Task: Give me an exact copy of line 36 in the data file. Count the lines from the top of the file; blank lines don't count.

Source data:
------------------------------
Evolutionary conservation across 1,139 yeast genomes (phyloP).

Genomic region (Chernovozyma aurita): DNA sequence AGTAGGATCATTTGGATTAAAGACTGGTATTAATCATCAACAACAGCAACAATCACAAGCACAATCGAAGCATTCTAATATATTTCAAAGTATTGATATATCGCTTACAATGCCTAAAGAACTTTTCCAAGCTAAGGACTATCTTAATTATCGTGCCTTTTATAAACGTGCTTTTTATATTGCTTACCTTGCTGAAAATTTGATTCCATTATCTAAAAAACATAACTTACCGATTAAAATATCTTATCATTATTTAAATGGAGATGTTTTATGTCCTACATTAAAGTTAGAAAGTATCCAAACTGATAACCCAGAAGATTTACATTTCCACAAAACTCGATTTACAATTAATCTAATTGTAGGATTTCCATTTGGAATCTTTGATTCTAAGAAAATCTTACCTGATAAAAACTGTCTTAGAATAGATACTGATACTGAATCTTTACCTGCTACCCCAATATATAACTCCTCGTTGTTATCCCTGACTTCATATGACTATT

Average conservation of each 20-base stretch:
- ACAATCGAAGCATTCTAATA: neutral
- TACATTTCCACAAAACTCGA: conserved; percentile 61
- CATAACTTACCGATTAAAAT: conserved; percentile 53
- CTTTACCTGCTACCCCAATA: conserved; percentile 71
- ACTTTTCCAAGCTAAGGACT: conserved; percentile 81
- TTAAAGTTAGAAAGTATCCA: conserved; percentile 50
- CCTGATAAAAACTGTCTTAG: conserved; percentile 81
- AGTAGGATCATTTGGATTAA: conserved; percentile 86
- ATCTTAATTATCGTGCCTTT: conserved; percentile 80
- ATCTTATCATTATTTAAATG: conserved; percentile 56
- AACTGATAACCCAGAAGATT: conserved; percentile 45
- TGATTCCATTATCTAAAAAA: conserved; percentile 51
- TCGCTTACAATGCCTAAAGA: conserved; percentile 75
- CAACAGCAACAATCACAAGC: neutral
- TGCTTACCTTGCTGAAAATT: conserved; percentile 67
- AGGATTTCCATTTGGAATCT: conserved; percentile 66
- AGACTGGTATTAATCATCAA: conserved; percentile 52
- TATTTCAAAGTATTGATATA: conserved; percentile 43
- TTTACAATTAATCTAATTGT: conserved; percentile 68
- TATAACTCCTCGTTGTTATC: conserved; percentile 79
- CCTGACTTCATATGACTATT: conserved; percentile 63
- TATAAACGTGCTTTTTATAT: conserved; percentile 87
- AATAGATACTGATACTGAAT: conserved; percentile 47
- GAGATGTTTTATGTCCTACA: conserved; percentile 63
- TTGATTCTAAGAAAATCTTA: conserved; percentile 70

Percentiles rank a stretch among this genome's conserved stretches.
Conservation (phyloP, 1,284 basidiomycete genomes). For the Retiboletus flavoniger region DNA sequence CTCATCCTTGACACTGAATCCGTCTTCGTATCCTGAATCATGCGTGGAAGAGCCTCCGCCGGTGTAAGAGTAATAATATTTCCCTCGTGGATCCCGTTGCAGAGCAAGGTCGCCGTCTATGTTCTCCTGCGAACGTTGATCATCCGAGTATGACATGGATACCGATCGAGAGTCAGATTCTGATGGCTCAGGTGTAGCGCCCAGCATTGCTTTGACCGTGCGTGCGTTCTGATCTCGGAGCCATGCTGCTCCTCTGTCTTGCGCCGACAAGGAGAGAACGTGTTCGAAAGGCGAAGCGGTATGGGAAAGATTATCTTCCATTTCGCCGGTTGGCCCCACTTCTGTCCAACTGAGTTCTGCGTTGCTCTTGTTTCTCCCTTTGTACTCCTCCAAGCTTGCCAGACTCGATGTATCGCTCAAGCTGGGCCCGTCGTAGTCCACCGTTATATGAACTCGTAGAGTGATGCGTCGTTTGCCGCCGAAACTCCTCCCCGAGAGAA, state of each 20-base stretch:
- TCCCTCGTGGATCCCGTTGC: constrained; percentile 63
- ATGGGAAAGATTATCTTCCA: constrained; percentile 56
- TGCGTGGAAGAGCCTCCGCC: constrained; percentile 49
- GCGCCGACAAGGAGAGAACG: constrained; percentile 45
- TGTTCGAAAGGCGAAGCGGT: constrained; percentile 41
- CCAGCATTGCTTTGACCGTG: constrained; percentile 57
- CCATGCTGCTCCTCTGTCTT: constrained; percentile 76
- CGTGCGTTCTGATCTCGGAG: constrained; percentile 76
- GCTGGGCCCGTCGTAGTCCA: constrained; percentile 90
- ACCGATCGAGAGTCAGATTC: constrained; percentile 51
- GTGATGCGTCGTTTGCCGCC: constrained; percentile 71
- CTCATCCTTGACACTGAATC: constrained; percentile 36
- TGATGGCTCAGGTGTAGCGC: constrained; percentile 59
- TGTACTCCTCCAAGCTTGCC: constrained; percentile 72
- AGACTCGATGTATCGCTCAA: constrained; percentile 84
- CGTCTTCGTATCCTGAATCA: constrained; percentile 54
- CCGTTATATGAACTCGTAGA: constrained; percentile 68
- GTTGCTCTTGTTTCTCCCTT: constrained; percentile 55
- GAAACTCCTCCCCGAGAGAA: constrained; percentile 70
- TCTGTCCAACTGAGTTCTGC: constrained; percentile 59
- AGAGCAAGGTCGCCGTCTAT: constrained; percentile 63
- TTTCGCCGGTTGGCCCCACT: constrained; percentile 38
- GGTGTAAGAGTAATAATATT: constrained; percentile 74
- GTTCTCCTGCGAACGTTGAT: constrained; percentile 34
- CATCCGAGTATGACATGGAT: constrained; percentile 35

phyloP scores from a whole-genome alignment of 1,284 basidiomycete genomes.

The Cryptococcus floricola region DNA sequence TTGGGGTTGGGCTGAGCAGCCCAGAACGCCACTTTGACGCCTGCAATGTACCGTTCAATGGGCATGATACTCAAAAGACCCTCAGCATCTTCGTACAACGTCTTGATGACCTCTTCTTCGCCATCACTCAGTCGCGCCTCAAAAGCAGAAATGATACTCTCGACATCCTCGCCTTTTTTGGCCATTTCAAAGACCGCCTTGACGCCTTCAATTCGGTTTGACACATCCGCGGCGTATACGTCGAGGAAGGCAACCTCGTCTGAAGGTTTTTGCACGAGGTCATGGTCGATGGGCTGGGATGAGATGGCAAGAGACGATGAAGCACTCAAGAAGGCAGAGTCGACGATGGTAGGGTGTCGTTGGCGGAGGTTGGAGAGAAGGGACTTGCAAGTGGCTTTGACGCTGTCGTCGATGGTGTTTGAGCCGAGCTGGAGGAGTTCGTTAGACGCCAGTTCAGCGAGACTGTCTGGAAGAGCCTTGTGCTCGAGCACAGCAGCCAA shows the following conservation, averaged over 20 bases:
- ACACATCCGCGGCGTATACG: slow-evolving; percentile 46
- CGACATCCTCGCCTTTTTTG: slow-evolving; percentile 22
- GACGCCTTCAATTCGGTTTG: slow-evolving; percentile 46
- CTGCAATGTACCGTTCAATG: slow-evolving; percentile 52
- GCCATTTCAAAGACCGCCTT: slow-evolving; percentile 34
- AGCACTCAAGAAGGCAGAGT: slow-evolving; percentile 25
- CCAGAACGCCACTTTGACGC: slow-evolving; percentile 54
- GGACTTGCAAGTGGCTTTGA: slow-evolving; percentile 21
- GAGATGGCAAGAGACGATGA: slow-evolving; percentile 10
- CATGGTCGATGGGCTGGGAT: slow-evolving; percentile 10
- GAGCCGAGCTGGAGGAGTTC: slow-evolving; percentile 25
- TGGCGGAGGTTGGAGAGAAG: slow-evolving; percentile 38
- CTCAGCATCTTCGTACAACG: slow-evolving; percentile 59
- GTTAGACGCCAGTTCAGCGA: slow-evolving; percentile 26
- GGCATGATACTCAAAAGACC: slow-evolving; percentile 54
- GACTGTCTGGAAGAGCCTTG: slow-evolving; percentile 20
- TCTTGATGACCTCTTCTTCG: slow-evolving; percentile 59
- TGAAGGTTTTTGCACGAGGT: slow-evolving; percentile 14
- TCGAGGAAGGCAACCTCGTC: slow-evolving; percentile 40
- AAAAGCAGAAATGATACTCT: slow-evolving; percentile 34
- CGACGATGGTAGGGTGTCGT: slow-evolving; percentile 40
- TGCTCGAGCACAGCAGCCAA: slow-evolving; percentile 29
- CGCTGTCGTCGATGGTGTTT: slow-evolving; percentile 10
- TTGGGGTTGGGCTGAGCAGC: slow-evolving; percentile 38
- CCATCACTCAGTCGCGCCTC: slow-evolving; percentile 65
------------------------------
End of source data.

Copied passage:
- CCAGCATTGCTTTGACCGTG: constrained; percentile 57